Friday, September 8, 2017

Film Propaganda in the U.S.A.

At the outbreak of war in 1914 the United States soon became an important target for foreign propaganda. Both the Entente and the Central Powers tried to influence public opinion in America. The years of neutrality between 1914 and 1917 in fact turned into a 'battleground' which also included the American movie theaters. For the first time in film history movies were used in a professional way by various agencies and governments for wartime propaganda purposes. Sometimes this even resulted in riots in the film theaters between pro-Allied and pro-German Americans.



Albert Dawson, war photographer. Copied from Deutsch-Amerika, 15 September 1917


Case study

As a case study for one of the earliest attempts to use motion pictures for this purpose, authors Cooper C. Graham and Ron van Dopperen in 2013 published Shooting the Great War: Albert Dawson and the American Correspondent Film Company. In this book we described the workings of a secret film campaign that was financed and set up by German officials in Berlin in 1914, and how the German authorities tried to use cinematographer Albert K. Dawson as a front man to make pro-German movies for release in the American theaters. Based on records from the German Foreign Office, the Austro-Hungarian military press office as well as personal information on Dawson's life and work, we offer the reader a unique opportunity to follow this American cameraman into the trenches of the First World War and witness his adventures at the front. The book also explains how Dawson's films were used as propaganda.



Scenes from one of Dawson's war films (1915)


A fifth edition of the book appeared in January 2015 and can be ordered on Amazon.com

For some fascinating background information on film propaganda in America during World War I, which also mentions Dawson and his film company, here is a link to another weblog.

Our book on Dawson has also been reviewed recently in this article online.

Monday, September 4, 2017

How the American Newsreel Men Invaded Mexico (1916)

In a previous weblog we mentioned how in 1916 newsreel cameraman Tracy Mathewson followed the U.S. Army into Mexico during the Punitive Expedition against Pancho Villa. The war in Mexico was an important training ground for a number of cinematographers who soon after went to Europe and filmed on the battlefields of France.




American film reporters in Chihuahua, Spring 1916. Copied from International Photographer, October 1933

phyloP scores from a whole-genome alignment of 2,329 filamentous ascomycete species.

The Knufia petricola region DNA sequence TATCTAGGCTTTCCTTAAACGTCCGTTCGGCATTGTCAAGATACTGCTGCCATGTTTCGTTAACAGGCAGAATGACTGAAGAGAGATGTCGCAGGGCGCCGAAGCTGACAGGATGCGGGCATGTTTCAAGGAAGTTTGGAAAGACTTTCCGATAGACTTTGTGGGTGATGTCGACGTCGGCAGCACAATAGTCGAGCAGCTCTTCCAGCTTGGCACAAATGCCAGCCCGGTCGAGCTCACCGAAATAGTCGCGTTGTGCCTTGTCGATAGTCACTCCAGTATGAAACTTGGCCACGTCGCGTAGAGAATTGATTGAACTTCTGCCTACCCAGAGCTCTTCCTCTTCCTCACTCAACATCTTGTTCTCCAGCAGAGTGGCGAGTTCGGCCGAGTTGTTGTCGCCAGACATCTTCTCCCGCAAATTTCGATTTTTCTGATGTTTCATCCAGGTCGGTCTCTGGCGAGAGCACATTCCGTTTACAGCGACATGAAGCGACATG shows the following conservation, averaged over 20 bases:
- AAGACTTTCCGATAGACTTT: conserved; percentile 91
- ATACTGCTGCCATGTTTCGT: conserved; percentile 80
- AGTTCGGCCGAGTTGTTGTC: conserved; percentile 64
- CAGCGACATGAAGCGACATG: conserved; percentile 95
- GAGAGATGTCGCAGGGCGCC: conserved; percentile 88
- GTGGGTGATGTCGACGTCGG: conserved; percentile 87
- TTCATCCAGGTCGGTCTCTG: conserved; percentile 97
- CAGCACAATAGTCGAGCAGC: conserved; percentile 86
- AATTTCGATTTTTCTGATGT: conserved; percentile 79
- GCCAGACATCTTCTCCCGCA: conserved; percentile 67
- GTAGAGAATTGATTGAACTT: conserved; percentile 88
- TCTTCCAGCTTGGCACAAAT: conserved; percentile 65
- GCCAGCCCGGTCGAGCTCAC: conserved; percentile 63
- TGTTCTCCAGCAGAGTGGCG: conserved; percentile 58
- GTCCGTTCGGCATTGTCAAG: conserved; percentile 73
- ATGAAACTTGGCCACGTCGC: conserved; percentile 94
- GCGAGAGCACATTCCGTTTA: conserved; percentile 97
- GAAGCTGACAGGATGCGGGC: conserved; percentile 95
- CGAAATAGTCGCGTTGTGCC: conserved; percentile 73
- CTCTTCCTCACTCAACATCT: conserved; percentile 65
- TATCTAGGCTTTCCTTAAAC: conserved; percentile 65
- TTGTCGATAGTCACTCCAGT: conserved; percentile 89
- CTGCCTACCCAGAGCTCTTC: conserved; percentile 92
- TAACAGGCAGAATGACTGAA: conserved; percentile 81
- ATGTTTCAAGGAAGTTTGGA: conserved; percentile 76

Ignoring official regulations Mexico was invaded by many American cameramen, as this picture shows that we recently found in a 1933 edition of International Photographer. The U.S. Army had agreed on allowing only one official photographer to accompany the military expedition. But in the spring of 1916 - when Pancho Villa's border raid into the U.S.A. was making headlines across America - all the newsreels were represented. A false report had come in that Villa was assassinated at Chihuahua City and all the cameramen immediately grabbed a freight train and went down there.

The Men Behind the Movie Camera

It was on this occasion that this picture was taken. The cameramen from right to left in the back row are: Tracy Mathewson of the Hearst newsreels, Dick Burrud of Gaumont News, next to him Gilbert Warrenton working for the Universal Animated Weekly. The man cranking Warrenton's movie camera is United States consul Letcher. Next to Letcher we have Beverly Griffith of Universal and next to him behind the Universal camera is Nicholas McDonald of the Selig-Tribune Weekly. The Mexican cranking McDonald's camera is the general of the Chihuahua district. The men in the front row are all American newspaper reporters.



Nicholas McDonald (left) with the First Division, American Expeditionary Army, 1919. U.S. Signal Corps photograph from the National Archives. Courtesy Harry B. Kidd


Nicholas McDonald

Nicholas McDonald featured before in an earlier weblog. In February 1917, he got in a plane and with permission of General Pershing filmed the American operations in Mexico.

Here are some interesting contemporary newspaper stories on his film work in Mexico.

After the American entry into the First World War McDonald was attached to the 1st Division as a Lieutenant of the U.S. Signal Corps photographic unit. Later General Pershing promoted him to Captain and assigned him to GHQ of the American Expeditionary Force. McDonald filmed at Chateau-Thierry, St. Mihiel and the Argonne offensive and twice received citations for bravery. President PoincarĂ© awarded him with the Croix de Guerre. He reportedly did most of the principal photography for Pershing's Crusaders (1918), America's first official war film that was produced by the Committee on Public Information (CPI). After the war, McDonald worked for Walter Niebuhr's American Cinema Corporation. His photographic career came to a sudden end in February 1923 when his flashlight set off a huge explosion. As a result, McDonald lost his right arm.



McDonald (right) filming on the Western Front, October 1918. Signal Corps picture from William Moore's book U.S. Offficial Photographs of the World War (1920)



This news story in the Oregon Daily Journal of September 21, 1919, has more on McDonald's film work during World War I.